As the COVID-19 crisis continues to upend the entertainment industry, one of Hollywood's most hallowed institutions has begun to adapt. When the Oscars come around in 2021, things will be a little different from the Academy's previous ceremonies. Here's what we know so far about the changes.
They're planning to hold an in-person event.
While many awards shows have been forced to go virtual during the pandemic, the Academy is still planning to stage a live show at the Dolby Theatre. "The Oscars in-person telecast will happen," a representative from the Academy and ABC told Variety. Added an awards publicist, "The Academy has done a walkthrough of the Dolby recently to see all the multiple options."
It remains unclear how many guests and nominees will be able to—or agree to—attend the event at the 3,400-seat theater.
The awards have been postponed.
Originally, the broadcast was slated for February 28, 2021, but it was rescheduled for April 25, 2021 due to the pandemic. The eligibility window for qualifying films has also been extended, from December 31 of this year to February 28, 2021.
Films won't be required to have a theatrical run.
Previously, the Oscars required that all movies seeking to take home a trophy had to be in theaters. (Specifically, "be shown in a commercial motion picture theater in Los Angeles County for a theatrical qualifying run of at least seven consecutive days, during which period screenings must occur at least three times daily," per the Academy's site.) In April 2020, the Academy announced that for the 93rd Oscars only, "films that had a previously planned theatrical release but are initially made available on a commercial streaming or VOD service may qualify."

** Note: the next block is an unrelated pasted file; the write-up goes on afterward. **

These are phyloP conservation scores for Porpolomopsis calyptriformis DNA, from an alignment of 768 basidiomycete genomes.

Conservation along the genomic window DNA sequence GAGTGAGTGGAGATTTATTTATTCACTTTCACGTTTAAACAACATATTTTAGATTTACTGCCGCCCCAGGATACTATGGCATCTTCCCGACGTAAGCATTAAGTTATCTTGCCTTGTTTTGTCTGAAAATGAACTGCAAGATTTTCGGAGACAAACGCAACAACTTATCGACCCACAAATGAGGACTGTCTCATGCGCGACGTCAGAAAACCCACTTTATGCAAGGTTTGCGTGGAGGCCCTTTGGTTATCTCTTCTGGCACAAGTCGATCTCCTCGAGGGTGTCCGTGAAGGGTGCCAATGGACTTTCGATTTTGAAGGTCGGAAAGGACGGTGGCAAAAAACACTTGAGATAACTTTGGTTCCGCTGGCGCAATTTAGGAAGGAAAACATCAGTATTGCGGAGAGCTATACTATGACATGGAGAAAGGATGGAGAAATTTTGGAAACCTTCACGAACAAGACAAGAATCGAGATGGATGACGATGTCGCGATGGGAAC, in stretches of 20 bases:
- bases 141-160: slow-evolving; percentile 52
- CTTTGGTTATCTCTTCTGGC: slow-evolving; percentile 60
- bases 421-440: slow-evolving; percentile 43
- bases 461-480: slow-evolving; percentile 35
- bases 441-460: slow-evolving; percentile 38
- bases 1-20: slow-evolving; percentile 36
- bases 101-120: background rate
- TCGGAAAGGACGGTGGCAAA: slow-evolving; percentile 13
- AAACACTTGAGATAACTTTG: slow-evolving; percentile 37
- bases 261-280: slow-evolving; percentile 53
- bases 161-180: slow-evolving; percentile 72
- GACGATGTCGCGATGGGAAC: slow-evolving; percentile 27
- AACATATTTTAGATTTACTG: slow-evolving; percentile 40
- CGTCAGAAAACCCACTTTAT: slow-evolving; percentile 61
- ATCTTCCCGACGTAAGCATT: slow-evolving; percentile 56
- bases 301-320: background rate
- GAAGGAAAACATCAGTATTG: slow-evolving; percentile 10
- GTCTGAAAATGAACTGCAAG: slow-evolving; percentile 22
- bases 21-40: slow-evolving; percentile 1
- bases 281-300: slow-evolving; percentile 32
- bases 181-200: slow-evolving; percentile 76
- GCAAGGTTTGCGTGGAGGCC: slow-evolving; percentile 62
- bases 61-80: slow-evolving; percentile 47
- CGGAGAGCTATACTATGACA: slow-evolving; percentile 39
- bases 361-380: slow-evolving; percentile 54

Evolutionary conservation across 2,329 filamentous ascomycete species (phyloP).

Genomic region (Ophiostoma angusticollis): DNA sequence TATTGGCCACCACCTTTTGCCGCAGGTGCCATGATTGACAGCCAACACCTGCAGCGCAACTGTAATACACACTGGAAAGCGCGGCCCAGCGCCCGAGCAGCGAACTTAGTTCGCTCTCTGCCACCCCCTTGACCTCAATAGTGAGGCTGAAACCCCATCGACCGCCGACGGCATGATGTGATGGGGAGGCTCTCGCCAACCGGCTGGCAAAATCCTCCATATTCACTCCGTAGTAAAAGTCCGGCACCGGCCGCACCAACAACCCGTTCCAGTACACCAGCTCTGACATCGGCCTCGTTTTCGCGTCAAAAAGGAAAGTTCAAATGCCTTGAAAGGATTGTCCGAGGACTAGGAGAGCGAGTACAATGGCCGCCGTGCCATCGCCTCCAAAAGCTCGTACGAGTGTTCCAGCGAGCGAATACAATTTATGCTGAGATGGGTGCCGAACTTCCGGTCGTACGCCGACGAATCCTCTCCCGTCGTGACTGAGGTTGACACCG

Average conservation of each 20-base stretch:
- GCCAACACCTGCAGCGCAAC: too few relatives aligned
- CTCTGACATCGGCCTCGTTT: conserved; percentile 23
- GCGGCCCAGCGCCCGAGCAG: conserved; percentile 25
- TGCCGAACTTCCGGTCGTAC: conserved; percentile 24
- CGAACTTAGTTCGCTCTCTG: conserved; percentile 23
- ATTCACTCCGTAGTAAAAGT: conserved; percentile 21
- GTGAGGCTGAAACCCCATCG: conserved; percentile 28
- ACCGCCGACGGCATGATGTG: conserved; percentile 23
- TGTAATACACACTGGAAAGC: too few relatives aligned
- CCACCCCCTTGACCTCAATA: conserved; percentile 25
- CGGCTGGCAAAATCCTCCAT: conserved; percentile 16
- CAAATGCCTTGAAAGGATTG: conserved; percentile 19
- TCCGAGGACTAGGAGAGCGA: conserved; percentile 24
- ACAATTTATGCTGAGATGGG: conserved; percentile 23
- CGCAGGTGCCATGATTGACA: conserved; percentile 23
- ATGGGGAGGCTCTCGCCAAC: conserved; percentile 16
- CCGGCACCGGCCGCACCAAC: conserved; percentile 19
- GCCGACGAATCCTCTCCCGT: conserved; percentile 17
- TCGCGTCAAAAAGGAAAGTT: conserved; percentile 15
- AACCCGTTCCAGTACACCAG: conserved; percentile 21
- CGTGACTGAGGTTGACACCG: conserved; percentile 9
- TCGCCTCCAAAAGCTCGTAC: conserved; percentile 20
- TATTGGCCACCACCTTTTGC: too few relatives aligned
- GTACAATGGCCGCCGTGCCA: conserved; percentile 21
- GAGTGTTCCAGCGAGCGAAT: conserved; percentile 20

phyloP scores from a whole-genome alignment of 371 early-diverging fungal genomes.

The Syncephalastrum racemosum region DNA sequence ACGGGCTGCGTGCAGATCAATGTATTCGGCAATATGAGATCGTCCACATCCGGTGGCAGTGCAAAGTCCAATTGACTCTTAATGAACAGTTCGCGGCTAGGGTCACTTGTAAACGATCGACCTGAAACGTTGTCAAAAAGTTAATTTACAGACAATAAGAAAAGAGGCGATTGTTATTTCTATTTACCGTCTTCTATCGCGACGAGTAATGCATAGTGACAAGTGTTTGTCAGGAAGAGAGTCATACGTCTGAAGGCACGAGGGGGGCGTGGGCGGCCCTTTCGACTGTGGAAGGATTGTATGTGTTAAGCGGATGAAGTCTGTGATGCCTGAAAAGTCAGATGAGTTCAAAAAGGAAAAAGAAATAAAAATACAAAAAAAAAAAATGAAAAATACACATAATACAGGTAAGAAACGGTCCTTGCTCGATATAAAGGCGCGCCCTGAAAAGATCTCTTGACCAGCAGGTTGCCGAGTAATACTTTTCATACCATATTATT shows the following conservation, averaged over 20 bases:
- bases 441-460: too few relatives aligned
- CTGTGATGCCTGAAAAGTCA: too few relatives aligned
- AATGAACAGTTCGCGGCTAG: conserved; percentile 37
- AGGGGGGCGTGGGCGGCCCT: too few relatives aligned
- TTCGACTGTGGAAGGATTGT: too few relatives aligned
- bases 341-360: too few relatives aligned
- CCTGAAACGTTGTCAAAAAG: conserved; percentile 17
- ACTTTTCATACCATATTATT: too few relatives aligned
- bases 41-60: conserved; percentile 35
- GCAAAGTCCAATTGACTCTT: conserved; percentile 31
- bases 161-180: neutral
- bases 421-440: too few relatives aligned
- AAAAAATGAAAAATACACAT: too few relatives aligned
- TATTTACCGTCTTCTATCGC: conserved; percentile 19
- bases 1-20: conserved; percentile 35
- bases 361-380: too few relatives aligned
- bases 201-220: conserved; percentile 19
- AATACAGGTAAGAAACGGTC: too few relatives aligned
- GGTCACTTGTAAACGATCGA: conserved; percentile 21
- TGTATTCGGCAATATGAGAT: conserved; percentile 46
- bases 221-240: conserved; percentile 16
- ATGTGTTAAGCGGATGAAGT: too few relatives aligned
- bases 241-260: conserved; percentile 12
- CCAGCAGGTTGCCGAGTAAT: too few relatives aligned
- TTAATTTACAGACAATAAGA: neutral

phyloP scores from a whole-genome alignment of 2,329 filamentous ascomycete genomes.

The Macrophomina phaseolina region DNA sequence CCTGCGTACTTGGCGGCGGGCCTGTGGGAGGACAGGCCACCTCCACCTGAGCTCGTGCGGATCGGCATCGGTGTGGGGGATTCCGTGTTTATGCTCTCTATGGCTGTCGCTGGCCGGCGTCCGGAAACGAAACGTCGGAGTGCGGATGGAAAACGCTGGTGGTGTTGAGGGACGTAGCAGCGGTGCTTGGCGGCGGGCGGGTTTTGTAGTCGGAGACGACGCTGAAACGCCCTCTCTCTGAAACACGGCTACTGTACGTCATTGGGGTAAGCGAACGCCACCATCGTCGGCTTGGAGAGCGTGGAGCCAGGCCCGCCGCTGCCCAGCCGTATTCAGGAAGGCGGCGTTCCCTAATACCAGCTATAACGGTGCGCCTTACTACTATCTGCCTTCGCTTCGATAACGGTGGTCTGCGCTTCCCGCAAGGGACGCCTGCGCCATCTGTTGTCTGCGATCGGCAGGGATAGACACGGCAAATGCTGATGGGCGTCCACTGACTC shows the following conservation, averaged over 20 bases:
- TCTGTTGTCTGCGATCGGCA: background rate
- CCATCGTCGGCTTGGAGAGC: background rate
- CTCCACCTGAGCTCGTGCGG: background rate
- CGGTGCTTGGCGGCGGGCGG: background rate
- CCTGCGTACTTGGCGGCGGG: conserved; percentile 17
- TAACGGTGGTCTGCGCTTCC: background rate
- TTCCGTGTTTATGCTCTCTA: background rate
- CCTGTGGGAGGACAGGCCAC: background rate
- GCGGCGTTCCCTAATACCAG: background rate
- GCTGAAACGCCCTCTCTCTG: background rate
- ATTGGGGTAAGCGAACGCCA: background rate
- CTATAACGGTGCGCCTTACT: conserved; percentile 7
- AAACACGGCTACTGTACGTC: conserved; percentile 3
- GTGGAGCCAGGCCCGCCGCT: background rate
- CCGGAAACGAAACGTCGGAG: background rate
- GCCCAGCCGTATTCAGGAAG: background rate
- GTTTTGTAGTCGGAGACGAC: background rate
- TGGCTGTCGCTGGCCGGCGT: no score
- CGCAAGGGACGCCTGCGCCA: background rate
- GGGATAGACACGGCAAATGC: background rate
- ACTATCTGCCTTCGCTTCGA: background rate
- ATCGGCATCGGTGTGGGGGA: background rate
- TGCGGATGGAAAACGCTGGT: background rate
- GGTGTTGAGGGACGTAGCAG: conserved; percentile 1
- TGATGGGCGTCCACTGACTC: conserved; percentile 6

No one has to understand the difference between sound mixing and sound editing anymore.
The Sound Mixing and Sound Editing categories will be collapsed into one, which will recognize "best achievement in Sound that emphasizes the team effort."
Speaking of audio, the Music (Original Score) category will now require that 60% of the score be original music in order to qualify; in "sequels and franchise films," it must have 80%.
Unlike the theatrical release changes, these modifications seem like they're here to stay.
The International Feature Film category is shaking things up.
Academy members will now be able to vote in the category's preliminary round. Those interested will have to opt-in and adhere to a "minimum viewing requirement" to participate.
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